Santa Claus is coming to town!
At 5:30 that night, Mr. Claus will arrive on a big red fire truck with special help from the Wilton Fire Department. Before he gets ready to hear Christmas wishes, and pose for a quick photo, he will help First Selectman Bill Brennan with the annual Christmas tree lighting ceremony in Wilton Center.
Afterward, Santa will be available until 7:30 in the gazebo for pictures and to hand out tasty candy canes.
Mr. Claus’s appearance will mark the end of the Wilton Chamber of Commerce’s Shop Wilton week, which runs from Saturday, Nov. 30, to Dec. 6.
Shop Wilton week
Shop Wilton, which piggybacks off American Express’s Shop Local Sunday, is in its second year.
“We are certainly supporting their initiative, but for our community, rather than do it for one day, we extended it for an entire week to the following Saturday to incentivize people to shop in town,” said Carol Johnson, a member of the Chamber’s program committee, and a vice president of Fairfield County Bank.
Rather than just ask people to shop local next week, the Chamber has introduced a “passport” contest. Anyone who “fills” a complete passport — which may be picked up at any participating business — will be entered to win one of 10 $50 American Express gift cards.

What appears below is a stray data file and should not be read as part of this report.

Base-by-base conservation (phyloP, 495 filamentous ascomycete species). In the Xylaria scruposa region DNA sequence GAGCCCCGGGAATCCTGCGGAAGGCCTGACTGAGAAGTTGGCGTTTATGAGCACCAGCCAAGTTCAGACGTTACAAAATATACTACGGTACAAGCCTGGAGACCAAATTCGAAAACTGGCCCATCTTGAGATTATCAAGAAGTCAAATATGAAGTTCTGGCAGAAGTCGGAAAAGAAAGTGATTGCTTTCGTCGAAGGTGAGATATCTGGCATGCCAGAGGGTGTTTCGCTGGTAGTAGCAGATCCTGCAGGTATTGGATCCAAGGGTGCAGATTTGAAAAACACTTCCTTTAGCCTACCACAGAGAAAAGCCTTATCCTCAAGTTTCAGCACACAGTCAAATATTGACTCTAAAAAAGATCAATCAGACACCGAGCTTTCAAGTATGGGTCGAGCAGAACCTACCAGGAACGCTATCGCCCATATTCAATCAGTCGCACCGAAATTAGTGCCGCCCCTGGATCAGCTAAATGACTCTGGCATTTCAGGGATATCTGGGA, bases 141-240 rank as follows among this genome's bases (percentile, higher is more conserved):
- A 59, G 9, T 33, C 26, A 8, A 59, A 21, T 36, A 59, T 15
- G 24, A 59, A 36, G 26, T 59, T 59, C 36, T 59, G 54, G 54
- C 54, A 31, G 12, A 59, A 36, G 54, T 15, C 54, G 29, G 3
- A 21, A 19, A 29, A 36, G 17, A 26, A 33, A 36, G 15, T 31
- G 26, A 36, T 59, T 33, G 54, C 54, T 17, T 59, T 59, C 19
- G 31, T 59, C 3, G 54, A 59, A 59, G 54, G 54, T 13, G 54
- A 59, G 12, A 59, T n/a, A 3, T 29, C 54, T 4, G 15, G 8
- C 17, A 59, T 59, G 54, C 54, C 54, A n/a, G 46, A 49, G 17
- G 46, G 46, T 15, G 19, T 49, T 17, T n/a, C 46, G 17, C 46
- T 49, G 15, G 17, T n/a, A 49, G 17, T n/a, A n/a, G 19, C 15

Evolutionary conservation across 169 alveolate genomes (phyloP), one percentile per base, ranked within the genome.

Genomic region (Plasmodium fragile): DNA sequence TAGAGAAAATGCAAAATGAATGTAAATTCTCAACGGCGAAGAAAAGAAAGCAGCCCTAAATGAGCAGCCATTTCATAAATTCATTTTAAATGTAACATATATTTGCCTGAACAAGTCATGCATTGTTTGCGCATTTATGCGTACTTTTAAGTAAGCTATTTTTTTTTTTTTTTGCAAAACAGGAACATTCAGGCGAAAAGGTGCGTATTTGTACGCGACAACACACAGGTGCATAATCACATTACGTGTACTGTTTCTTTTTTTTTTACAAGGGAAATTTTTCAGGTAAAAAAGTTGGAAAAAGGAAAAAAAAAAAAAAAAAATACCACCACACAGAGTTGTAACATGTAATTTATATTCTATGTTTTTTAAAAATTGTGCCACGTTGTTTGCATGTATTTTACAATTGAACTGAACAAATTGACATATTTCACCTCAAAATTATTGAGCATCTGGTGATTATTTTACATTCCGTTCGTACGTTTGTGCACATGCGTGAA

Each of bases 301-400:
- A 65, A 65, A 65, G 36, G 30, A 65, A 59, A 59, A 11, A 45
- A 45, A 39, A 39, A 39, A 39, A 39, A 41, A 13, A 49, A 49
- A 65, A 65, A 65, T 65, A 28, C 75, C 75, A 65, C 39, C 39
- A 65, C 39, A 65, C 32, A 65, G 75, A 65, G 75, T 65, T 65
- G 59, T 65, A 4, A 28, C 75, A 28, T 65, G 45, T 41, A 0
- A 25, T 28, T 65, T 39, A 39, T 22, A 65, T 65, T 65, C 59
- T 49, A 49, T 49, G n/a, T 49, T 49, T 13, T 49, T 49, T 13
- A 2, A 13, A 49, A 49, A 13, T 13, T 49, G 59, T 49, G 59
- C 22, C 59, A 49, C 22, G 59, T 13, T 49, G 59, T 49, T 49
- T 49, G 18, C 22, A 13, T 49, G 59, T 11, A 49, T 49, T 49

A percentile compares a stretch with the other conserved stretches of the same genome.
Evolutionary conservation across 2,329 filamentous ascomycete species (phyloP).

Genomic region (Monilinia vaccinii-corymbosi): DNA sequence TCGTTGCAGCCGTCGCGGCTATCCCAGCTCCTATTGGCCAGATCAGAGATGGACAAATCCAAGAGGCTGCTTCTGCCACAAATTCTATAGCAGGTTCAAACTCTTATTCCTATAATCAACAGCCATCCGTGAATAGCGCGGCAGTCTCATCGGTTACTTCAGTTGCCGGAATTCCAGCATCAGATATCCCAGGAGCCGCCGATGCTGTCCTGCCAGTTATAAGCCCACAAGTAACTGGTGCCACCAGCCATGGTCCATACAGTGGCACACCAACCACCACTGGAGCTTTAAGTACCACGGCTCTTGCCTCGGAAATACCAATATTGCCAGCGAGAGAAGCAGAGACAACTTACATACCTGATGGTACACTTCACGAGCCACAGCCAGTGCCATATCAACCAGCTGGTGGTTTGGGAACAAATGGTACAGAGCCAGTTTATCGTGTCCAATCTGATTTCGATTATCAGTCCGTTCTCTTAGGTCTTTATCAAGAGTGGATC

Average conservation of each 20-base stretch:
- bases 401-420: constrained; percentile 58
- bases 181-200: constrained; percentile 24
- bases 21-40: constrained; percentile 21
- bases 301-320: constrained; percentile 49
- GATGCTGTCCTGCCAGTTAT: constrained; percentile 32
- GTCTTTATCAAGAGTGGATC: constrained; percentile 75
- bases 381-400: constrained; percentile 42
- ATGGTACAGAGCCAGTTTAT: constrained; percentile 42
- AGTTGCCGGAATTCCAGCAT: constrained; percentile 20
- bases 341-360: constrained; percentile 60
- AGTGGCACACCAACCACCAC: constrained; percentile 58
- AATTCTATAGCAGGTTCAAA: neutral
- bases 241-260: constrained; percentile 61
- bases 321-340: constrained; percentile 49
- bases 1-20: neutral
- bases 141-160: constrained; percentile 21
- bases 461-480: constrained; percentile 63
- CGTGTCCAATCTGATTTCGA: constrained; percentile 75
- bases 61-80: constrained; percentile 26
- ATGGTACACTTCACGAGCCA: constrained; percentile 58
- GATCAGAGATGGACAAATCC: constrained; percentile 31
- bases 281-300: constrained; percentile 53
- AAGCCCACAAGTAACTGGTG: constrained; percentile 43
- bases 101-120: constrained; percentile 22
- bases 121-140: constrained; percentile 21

“If you get the passport stamped at minimum of four participating vendors at which you spend a minimum of $25, you can enter that passport into a drawing, and we will be giving out 10 $50 AMEX gift cards on Dec. 7,” the day after shopping ends, Ms. Johnson said.
Regardless of the incentive to shop in Wilton for the holidays this year, Ms. Johnson said, supporting local business is much more than helping someone keep a job.
“Small business is the fabric of our society,” Ms. Johnson said. “When you live in a small town, you should support the local merchants because these are the people that do give back to the town. Isn’t that the reason why you live in a place like Wilton?”
Charity organizations and community action groups, Ms. Johnson said, depend on local businesses to support their many initiatives. This support is often apparent at community events like golf outings, she said.
“Generally speaking, you’re keeping the dollars in your town, and you’re making your town a destination. When you open a program for an event, you’ll see it’s the small businesses that support local not-for-profit organizations,” Ms. Johnson said. “When you go to a golf outing, or a concert, or a school event, it’s always the small business owner and the community business that has the ads in the programs.”
At an even more basic level, Ms. Johnson said, small businesses provide a depth of customer service unmatched by any big-box national chain.
“When you shop locally, those people get to know you,” she said. “There is a different level of service because the people who own these businesses are committed to the business and committed to the areas they serve. It’s a more pleasant shopping experience when they learn you, and learn your taste and style. It’s more pleasant because it’s more personalized.”